Meet Ms. Bagchi!
Latin, Honors Ancient Greek
Where did you grow up? What was it like to grow up there? Where did you go to school and what was that like? Did it have an impact on your choice of career?
I moved around a fair bit as a child, and lived in India, California, and New Jersey. Much of my growing up was in a city, and I continue to be most comfortable in urban environments. I was lucky to travel a lot with my family, and this–along with the changes of residence–helped me adapt easily to different environments. It doesn’t take much for me to feel at home, and I find myself at ease with people from various backgrounds and walks of life. My travels certainly had an impact on my love for languages–I was exposed to several languages and enjoyed picking up snippets wherever I went. This has undoubtedly contributed to my passion for etymology and my interest in the connections between different languages. Sadly, my life of moving and traveling did not make me at all adept at packing, a task which continues to torture me.
What led you to your current role at The Hudson School? What were you doing before you came here?
Before teaching at Hudson, I was a graduate student at U. Penn–I took courses in Greek and Latin literature and taught introductory Latin to undergraduates. This experience showed me how much I love teaching–I made it to class with my undergrads even when I had pneumonia (an inadvisable move!) because it was such an energizing experience. Prior to graduate work at Columbia and Penn, I worked in publishing for 2 years, at Penguin. It was important to me to take a break from academia and gain some “real world” experience. I’m very glad I did–I learned a lot, made good friends, and hoarded hundreds of free books!
What are some of your favorite Greek or Latin works of literature?
I gravitate toward poetry–the deftly wrought sentences, the word play, and the ways in which authors develop such different styles within the same meter and genre are endlessly fascinating. A Greek poet whose work I’ve enjoyed is Callimachus–he was something of a literary rebel and decided to make his own mark by writing in new, briefer forms rather than adhere to the status quo and model his work on Homer and other epic poets. Among the Romans, my heart belongs to Vergil and Horace. Vergil’s “Georgics,” and especially his meditation on cosmology and the interaction of planetary movement with the human experience is magical. Vergil also hides some acrostics in his work, and I cannot help but melt at punnery! One of my favorite poems by Horace is a sassy, spunky back-and-forth between a young man and a young woman who are by turns petulant and witty, entreating and coy, angry and amorous. Students always enjoy the realization that thousands of years may pass, and cultural norms may change, but people and their emotions and relationships continue to be relatable.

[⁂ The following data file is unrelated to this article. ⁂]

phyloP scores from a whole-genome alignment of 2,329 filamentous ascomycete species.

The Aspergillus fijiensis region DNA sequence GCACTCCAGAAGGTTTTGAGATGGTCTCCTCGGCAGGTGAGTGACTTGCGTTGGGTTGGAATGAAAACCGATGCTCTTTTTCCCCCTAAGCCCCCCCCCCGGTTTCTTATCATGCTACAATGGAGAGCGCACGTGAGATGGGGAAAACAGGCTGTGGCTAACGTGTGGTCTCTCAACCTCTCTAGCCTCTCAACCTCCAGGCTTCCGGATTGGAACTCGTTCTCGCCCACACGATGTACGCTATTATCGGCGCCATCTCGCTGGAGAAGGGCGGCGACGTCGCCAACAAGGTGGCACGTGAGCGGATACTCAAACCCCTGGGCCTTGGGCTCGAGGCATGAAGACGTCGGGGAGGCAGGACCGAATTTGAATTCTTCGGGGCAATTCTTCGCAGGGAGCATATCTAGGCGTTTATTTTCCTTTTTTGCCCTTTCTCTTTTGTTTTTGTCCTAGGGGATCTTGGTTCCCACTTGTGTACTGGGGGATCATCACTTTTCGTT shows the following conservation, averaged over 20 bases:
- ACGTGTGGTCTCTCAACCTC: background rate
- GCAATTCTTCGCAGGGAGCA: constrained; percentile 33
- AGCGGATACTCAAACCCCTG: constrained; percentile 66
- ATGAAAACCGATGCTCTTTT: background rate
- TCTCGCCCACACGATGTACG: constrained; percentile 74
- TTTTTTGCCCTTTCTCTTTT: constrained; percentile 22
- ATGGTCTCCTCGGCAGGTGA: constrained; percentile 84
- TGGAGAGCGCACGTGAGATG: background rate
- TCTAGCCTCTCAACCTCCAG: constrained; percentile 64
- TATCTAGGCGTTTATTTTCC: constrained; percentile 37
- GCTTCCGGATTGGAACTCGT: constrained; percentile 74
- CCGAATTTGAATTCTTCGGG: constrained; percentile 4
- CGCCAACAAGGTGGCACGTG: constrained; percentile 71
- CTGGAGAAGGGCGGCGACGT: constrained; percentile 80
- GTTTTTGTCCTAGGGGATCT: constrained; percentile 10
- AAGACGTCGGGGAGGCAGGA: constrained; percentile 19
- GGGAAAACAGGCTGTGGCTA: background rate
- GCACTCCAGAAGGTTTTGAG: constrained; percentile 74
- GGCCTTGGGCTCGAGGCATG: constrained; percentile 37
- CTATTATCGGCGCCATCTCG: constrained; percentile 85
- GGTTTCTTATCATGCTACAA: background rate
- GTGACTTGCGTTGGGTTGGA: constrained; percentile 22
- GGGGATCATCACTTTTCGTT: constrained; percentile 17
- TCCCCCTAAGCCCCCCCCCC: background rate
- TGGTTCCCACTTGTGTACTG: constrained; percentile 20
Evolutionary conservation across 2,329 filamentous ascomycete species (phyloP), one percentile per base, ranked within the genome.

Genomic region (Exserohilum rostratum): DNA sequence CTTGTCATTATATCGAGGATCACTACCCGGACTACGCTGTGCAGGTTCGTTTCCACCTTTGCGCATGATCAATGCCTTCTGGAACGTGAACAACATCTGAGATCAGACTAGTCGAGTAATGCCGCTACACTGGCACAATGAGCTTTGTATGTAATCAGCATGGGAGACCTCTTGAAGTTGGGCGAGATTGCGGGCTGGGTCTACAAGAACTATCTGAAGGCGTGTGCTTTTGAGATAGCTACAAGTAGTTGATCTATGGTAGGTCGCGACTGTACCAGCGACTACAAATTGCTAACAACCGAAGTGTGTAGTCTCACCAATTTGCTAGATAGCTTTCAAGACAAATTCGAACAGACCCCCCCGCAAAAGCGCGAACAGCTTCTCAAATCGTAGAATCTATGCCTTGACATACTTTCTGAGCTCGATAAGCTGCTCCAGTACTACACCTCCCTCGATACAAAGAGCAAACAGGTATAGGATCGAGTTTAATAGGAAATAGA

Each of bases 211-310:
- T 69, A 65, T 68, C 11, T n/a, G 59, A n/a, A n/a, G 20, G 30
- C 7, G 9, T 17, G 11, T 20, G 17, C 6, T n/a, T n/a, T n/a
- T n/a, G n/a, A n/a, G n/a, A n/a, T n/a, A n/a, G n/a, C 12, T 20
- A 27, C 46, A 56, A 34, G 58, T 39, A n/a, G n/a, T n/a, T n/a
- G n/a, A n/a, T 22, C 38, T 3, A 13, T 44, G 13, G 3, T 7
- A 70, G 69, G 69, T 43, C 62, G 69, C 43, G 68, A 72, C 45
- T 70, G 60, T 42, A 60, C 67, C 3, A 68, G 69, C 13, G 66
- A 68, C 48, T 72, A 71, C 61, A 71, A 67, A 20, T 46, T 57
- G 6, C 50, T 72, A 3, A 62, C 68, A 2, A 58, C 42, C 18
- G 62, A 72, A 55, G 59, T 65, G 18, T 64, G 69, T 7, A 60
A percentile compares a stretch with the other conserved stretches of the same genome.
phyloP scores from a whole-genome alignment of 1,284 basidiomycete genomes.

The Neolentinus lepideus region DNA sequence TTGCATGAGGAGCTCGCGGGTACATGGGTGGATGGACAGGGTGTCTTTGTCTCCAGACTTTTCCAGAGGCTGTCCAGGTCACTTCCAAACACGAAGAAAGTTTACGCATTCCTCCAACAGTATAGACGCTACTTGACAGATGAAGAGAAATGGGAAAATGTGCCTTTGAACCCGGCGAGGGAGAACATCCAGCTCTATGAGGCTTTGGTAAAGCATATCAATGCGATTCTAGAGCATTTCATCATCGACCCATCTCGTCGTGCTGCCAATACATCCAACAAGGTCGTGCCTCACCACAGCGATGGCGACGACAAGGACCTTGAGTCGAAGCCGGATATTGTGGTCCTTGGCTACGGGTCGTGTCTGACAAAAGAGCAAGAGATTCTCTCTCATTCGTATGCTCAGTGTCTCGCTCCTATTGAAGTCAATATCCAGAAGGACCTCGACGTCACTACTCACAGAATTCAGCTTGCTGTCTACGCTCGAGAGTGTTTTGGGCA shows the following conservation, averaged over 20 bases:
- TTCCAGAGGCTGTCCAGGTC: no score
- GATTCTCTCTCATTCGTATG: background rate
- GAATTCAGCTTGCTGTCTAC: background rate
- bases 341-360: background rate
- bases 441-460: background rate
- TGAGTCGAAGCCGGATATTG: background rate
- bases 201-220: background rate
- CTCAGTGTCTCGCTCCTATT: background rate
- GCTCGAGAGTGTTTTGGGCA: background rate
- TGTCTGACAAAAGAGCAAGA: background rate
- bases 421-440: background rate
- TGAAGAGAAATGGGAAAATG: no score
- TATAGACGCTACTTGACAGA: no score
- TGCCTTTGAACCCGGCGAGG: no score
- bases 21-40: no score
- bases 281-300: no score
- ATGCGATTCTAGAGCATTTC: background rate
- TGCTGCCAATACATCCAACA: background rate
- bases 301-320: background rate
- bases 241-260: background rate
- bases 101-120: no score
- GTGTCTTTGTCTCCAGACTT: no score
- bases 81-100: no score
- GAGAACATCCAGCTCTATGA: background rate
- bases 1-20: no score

How many languages have you studied and do you speak?
I’ve worked to different degrees with 11 languages. I grew up speaking English, Odia, Bengali, and Hindi fluently. My French has served me adequately in Paris, and although my Italian is decidedly basic, I did manage to argue with a cab driver in Rome, which I am inordinately proud of. I’ve studied some German, and love speaking it–whenever I’m traveling on a Lufthansa flight I ask the flight attendants to converse with me only in German. It’s a fun way to practice my skills. I’ve also studied Sanskrit, Latin, and Ancient Greek, though the emphasis there is on reading rather than speaking. A few years ago I worked on teaching myself Dutch before a trip to the Netherlands. Just a month’s study allowed me to get a better grasp of the culture and have basic conversations with locals, and I really enjoyed the process of grappling with new sounds and unfamiliar vocabulary.
One of the best parts about working at Hudson is the opportunity to learn from native speakers of very diverse languages, and I love picking up snippets of Spanish (Hola, Señora Arcila!) and Finnish (Moi, Mr. Räisä!) from my colleagues.
Date of Interview: October 2017